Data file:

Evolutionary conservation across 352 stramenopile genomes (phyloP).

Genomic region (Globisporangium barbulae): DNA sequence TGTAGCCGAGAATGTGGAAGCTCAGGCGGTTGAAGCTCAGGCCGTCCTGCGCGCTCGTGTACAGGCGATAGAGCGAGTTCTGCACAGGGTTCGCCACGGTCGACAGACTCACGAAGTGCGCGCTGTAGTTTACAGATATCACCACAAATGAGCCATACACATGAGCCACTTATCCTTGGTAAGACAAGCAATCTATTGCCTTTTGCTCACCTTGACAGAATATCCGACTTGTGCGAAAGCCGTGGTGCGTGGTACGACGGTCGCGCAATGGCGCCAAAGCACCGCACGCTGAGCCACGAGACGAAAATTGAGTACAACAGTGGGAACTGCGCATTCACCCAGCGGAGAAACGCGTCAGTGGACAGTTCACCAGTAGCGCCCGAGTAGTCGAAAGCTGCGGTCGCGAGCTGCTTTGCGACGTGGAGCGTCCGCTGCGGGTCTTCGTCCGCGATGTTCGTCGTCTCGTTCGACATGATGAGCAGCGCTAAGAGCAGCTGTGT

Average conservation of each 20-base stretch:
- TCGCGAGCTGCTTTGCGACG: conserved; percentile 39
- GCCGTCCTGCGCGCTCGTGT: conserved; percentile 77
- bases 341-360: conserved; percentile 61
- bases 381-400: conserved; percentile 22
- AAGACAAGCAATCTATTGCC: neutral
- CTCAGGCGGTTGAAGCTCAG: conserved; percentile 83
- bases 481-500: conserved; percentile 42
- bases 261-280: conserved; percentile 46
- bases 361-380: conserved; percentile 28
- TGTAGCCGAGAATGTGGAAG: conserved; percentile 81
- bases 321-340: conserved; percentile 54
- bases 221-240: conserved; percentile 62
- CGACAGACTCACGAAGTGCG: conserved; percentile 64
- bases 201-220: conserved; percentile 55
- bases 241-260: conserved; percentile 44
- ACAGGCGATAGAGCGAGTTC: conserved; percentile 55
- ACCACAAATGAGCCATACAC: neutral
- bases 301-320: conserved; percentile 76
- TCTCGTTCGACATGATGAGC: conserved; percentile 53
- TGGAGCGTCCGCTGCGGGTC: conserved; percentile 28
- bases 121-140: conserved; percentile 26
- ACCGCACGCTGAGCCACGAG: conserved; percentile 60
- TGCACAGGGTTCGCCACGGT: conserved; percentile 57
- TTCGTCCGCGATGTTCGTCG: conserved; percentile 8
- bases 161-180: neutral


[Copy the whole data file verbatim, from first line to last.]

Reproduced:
Evolutionary conservation across 352 stramenopile genomes (phyloP).

Genomic region (Globisporangium barbulae): DNA sequence TGTAGCCGAGAATGTGGAAGCTCAGGCGGTTGAAGCTCAGGCCGTCCTGCGCGCTCGTGTACAGGCGATAGAGCGAGTTCTGCACAGGGTTCGCCACGGTCGACAGACTCACGAAGTGCGCGCTGTAGTTTACAGATATCACCACAAATGAGCCATACACATGAGCCACTTATCCTTGGTAAGACAAGCAATCTATTGCCTTTTGCTCACCTTGACAGAATATCCGACTTGTGCGAAAGCCGTGGTGCGTGGTACGACGGTCGCGCAATGGCGCCAAAGCACCGCACGCTGAGCCACGAGACGAAAATTGAGTACAACAGTGGGAACTGCGCATTCACCCAGCGGAGAAACGCGTCAGTGGACAGTTCACCAGTAGCGCCCGAGTAGTCGAAAGCTGCGGTCGCGAGCTGCTTTGCGACGTGGAGCGTCCGCTGCGGGTCTTCGTCCGCGATGTTCGTCGTCTCGTTCGACATGATGAGCAGCGCTAAGAGCAGCTGTGT

Average conservation of each 20-base stretch:
- TCGCGAGCTGCTTTGCGACG: conserved; percentile 39
- GCCGTCCTGCGCGCTCGTGT: conserved; percentile 77
- bases 341-360: conserved; percentile 61
- bases 381-400: conserved; percentile 22
- AAGACAAGCAATCTATTGCC: neutral
- CTCAGGCGGTTGAAGCTCAG: conserved; percentile 83
- bases 481-500: conserved; percentile 42
- bases 261-280: conserved; percentile 46
- bases 361-380: conserved; percentile 28
- TGTAGCCGAGAATGTGGAAG: conserved; percentile 81
- bases 321-340: conserved; percentile 54
- bases 221-240: conserved; percentile 62
- CGACAGACTCACGAAGTGCG: conserved; percentile 64
- bases 201-220: conserved; percentile 55
- bases 241-260: conserved; percentile 44
- ACAGGCGATAGAGCGAGTTC: conserved; percentile 55
- ACCACAAATGAGCCATACAC: neutral
- bases 301-320: conserved; percentile 76
- TCTCGTTCGACATGATGAGC: conserved; percentile 53
- TGGAGCGTCCGCTGCGGGTC: conserved; percentile 28
- bases 121-140: conserved; percentile 26
- ACCGCACGCTGAGCCACGAG: conserved; percentile 60
- TGCACAGGGTTCGCCACGGT: conserved; percentile 57
- TTCGTCCGCGATGTTCGTCG: conserved; percentile 8
- bases 161-180: neutral